In that case, a really cheap hack to get around the whole mess would be to have Apple's store capable of requesting the download from the original publisher's website, rather than storing the file themselves and copying as needed. That way memcpy(3) is invoked on a machine owned by the publisher and, in the required sense, the copy is being made by somebody not the distributor. In a similar sense, Best Buy could order boxed copies of Ubuntu on demand, as customers ask for them, and if Ubuntu were kind enough to set up a desk in the parking lot, that "just-in-time" copy would take time comparable to a download request.
Overall however this seems to show a shortcoming of the legal framework around this stuff; it wouldn't be unreasonable for it to be possible for the author of some program to accept responsibility for copies made by Apple.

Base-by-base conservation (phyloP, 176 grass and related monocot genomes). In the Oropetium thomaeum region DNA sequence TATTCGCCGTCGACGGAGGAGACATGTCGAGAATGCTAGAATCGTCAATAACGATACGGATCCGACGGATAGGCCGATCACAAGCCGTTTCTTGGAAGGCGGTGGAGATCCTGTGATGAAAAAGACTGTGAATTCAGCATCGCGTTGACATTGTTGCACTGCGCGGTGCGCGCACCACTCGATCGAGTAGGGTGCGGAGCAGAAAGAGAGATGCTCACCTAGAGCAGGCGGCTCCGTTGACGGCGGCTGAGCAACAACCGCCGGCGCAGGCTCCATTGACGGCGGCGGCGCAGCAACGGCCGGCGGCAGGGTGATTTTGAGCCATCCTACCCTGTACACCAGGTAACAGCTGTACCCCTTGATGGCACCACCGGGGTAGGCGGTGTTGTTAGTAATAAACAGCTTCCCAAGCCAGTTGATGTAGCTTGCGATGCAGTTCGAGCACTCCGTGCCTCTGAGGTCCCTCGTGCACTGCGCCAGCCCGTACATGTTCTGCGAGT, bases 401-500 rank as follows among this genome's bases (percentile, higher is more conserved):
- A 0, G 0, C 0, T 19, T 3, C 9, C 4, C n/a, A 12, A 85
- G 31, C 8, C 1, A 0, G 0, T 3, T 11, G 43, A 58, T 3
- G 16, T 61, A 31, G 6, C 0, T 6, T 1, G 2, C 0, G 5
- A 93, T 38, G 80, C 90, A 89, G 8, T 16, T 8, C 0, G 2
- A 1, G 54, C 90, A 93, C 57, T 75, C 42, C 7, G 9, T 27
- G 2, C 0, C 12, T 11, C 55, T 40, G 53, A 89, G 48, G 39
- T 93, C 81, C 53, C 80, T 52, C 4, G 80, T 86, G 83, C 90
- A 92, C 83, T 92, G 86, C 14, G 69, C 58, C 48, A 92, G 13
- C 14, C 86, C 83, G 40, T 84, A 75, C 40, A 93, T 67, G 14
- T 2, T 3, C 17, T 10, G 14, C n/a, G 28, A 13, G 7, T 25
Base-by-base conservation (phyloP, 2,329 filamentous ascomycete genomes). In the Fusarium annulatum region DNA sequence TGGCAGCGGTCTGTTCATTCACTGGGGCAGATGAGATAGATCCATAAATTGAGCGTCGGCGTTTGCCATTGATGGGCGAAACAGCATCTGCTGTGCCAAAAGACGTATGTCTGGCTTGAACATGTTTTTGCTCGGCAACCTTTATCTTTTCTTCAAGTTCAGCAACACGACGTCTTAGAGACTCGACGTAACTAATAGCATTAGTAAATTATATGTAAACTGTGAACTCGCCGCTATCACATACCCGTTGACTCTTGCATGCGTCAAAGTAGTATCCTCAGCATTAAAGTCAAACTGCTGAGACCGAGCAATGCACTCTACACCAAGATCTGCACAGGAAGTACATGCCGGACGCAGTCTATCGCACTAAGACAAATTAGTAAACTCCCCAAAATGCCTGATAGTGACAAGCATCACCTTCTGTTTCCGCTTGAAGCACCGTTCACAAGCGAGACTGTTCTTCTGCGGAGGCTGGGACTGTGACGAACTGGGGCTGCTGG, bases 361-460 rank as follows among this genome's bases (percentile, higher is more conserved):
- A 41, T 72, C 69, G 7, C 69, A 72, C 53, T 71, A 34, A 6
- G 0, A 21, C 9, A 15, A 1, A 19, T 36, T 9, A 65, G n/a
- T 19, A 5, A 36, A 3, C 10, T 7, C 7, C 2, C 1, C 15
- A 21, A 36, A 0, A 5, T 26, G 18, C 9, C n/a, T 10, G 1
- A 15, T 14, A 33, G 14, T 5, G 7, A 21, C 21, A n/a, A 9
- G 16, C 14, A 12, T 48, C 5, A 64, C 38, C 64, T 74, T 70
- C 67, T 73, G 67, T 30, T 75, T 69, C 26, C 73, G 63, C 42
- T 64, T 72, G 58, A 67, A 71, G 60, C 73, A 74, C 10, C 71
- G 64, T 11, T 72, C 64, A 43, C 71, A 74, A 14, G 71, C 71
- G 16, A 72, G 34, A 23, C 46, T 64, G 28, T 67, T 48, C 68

A separate problem seems to be the issue of restriction. This is a little thornier. I wonder would it be enough for the program, when downloaded (direct from the publisher's servers, using the App Store as nothing but a directory), for the program to show a notice saying "this is free software; source code is at X along with instructions for running it on this and other platforms"? Figuratively this would leave the user empowered to do anything they could with ordinary free software; the fact that the presently running copy can't be modified in situ ceases to restrict their actions in any meaningful way.